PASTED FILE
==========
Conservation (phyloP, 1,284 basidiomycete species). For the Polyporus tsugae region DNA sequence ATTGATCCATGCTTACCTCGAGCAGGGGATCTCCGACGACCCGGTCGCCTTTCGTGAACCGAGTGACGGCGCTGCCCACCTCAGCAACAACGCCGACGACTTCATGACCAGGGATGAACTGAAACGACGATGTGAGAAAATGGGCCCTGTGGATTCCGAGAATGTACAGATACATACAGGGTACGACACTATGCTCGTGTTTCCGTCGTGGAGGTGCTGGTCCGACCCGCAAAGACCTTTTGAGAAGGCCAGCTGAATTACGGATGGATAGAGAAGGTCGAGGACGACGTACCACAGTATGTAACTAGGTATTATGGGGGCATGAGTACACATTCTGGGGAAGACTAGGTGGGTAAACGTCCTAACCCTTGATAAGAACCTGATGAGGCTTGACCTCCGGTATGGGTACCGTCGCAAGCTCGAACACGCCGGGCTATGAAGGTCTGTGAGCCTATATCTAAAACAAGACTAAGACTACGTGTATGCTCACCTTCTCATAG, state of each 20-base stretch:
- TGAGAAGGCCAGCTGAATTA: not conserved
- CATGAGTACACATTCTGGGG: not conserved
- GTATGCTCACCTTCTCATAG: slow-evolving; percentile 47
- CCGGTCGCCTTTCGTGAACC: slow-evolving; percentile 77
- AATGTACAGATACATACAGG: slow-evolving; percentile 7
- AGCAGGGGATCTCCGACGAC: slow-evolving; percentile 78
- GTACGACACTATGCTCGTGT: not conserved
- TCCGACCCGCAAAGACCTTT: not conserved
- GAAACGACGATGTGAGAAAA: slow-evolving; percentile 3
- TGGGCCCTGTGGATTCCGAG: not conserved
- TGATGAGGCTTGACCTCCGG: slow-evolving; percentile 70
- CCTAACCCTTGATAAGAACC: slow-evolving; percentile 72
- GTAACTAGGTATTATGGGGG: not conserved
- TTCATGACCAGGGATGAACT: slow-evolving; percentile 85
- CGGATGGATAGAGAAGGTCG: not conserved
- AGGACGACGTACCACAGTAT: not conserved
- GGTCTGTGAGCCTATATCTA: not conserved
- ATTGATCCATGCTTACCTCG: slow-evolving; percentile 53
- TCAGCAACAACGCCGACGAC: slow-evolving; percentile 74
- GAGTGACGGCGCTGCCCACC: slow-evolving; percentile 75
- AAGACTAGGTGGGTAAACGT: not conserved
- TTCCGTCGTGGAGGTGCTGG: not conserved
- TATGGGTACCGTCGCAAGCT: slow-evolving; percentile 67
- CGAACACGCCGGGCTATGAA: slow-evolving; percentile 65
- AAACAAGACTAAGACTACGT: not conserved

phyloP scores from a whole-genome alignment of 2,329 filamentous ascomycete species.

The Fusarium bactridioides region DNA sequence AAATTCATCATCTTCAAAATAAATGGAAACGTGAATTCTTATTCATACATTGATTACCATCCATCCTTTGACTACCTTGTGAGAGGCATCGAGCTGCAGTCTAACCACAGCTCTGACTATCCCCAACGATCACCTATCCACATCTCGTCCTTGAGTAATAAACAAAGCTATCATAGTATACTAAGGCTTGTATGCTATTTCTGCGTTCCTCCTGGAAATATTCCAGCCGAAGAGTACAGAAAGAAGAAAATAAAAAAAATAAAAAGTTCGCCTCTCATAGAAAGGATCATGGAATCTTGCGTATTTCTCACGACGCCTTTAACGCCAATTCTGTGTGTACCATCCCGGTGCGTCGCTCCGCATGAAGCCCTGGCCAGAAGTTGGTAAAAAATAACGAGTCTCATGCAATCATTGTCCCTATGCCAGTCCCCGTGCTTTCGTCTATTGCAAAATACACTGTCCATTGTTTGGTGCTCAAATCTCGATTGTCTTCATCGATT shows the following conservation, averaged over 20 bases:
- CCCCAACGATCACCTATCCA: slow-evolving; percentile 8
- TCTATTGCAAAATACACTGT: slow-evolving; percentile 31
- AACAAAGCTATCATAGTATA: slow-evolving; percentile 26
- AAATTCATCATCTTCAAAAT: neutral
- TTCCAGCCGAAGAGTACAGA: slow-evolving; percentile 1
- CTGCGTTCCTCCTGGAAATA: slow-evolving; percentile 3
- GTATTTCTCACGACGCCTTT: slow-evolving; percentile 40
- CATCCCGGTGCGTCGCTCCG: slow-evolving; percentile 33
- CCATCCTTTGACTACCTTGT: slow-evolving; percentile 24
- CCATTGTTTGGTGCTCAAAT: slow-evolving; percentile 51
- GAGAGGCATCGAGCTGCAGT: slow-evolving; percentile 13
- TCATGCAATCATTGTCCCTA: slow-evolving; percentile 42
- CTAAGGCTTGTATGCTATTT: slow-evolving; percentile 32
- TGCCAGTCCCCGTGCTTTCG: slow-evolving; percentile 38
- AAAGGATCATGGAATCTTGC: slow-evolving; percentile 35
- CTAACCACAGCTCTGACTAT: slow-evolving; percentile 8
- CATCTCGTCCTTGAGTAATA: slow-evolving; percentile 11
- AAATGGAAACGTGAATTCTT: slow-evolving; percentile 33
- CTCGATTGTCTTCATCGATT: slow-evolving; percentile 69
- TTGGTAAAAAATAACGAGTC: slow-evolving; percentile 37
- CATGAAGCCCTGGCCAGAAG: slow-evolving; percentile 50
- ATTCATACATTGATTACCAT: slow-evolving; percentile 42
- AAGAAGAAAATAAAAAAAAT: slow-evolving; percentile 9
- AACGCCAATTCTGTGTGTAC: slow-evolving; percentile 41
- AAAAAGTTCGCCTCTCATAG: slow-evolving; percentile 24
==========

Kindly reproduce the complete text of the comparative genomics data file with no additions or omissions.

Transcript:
Conservation (phyloP, 1,284 basidiomycete species). For the Polyporus tsugae region DNA sequence ATTGATCCATGCTTACCTCGAGCAGGGGATCTCCGACGACCCGGTCGCCTTTCGTGAACCGAGTGACGGCGCTGCCCACCTCAGCAACAACGCCGACGACTTCATGACCAGGGATGAACTGAAACGACGATGTGAGAAAATGGGCCCTGTGGATTCCGAGAATGTACAGATACATACAGGGTACGACACTATGCTCGTGTTTCCGTCGTGGAGGTGCTGGTCCGACCCGCAAAGACCTTTTGAGAAGGCCAGCTGAATTACGGATGGATAGAGAAGGTCGAGGACGACGTACCACAGTATGTAACTAGGTATTATGGGGGCATGAGTACACATTCTGGGGAAGACTAGGTGGGTAAACGTCCTAACCCTTGATAAGAACCTGATGAGGCTTGACCTCCGGTATGGGTACCGTCGCAAGCTCGAACACGCCGGGCTATGAAGGTCTGTGAGCCTATATCTAAAACAAGACTAAGACTACGTGTATGCTCACCTTCTCATAG, state of each 20-base stretch:
- TGAGAAGGCCAGCTGAATTA: not conserved
- CATGAGTACACATTCTGGGG: not conserved
- GTATGCTCACCTTCTCATAG: slow-evolving; percentile 47
- CCGGTCGCCTTTCGTGAACC: slow-evolving; percentile 77
- AATGTACAGATACATACAGG: slow-evolving; percentile 7
- AGCAGGGGATCTCCGACGAC: slow-evolving; percentile 78
- GTACGACACTATGCTCGTGT: not conserved
- TCCGACCCGCAAAGACCTTT: not conserved
- GAAACGACGATGTGAGAAAA: slow-evolving; percentile 3
- TGGGCCCTGTGGATTCCGAG: not conserved
- TGATGAGGCTTGACCTCCGG: slow-evolving; percentile 70
- CCTAACCCTTGATAAGAACC: slow-evolving; percentile 72
- GTAACTAGGTATTATGGGGG: not conserved
- TTCATGACCAGGGATGAACT: slow-evolving; percentile 85
- CGGATGGATAGAGAAGGTCG: not conserved
- AGGACGACGTACCACAGTAT: not conserved
- GGTCTGTGAGCCTATATCTA: not conserved
- ATTGATCCATGCTTACCTCG: slow-evolving; percentile 53
- TCAGCAACAACGCCGACGAC: slow-evolving; percentile 74
- GAGTGACGGCGCTGCCCACC: slow-evolving; percentile 75
- AAGACTAGGTGGGTAAACGT: not conserved
- TTCCGTCGTGGAGGTGCTGG: not conserved
- TATGGGTACCGTCGCAAGCT: slow-evolving; percentile 67
- CGAACACGCCGGGCTATGAA: slow-evolving; percentile 65
- AAACAAGACTAAGACTACGT: not conserved

phyloP scores from a whole-genome alignment of 2,329 filamentous ascomycete species.

The Fusarium bactridioides region DNA sequence AAATTCATCATCTTCAAAATAAATGGAAACGTGAATTCTTATTCATACATTGATTACCATCCATCCTTTGACTACCTTGTGAGAGGCATCGAGCTGCAGTCTAACCACAGCTCTGACTATCCCCAACGATCACCTATCCACATCTCGTCCTTGAGTAATAAACAAAGCTATCATAGTATACTAAGGCTTGTATGCTATTTCTGCGTTCCTCCTGGAAATATTCCAGCCGAAGAGTACAGAAAGAAGAAAATAAAAAAAATAAAAAGTTCGCCTCTCATAGAAAGGATCATGGAATCTTGCGTATTTCTCACGACGCCTTTAACGCCAATTCTGTGTGTACCATCCCGGTGCGTCGCTCCGCATGAAGCCCTGGCCAGAAGTTGGTAAAAAATAACGAGTCTCATGCAATCATTGTCCCTATGCCAGTCCCCGTGCTTTCGTCTATTGCAAAATACACTGTCCATTGTTTGGTGCTCAAATCTCGATTGTCTTCATCGATT shows the following conservation, averaged over 20 bases:
- CCCCAACGATCACCTATCCA: slow-evolving; percentile 8
- TCTATTGCAAAATACACTGT: slow-evolving; percentile 31
- AACAAAGCTATCATAGTATA: slow-evolving; percentile 26
- AAATTCATCATCTTCAAAAT: neutral
- TTCCAGCCGAAGAGTACAGA: slow-evolving; percentile 1
- CTGCGTTCCTCCTGGAAATA: slow-evolving; percentile 3
- GTATTTCTCACGACGCCTTT: slow-evolving; percentile 40
- CATCCCGGTGCGTCGCTCCG: slow-evolving; percentile 33
- CCATCCTTTGACTACCTTGT: slow-evolving; percentile 24
- CCATTGTTTGGTGCTCAAAT: slow-evolving; percentile 51
- GAGAGGCATCGAGCTGCAGT: slow-evolving; percentile 13
- TCATGCAATCATTGTCCCTA: slow-evolving; percentile 42
- CTAAGGCTTGTATGCTATTT: slow-evolving; percentile 32
- TGCCAGTCCCCGTGCTTTCG: slow-evolving; percentile 38
- AAAGGATCATGGAATCTTGC: slow-evolving; percentile 35
- CTAACCACAGCTCTGACTAT: slow-evolving; percentile 8
- CATCTCGTCCTTGAGTAATA: slow-evolving; percentile 11
- AAATGGAAACGTGAATTCTT: slow-evolving; percentile 33
- CTCGATTGTCTTCATCGATT: slow-evolving; percentile 69
- TTGGTAAAAAATAACGAGTC: slow-evolving; percentile 37
- CATGAAGCCCTGGCCAGAAG: slow-evolving; percentile 50
- ATTCATACATTGATTACCAT: slow-evolving; percentile 42
- AAGAAGAAAATAAAAAAAAT: slow-evolving; percentile 9
- AACGCCAATTCTGTGTGTAC: slow-evolving; percentile 41
- AAAAAGTTCGCCTCTCATAG: slow-evolving; percentile 24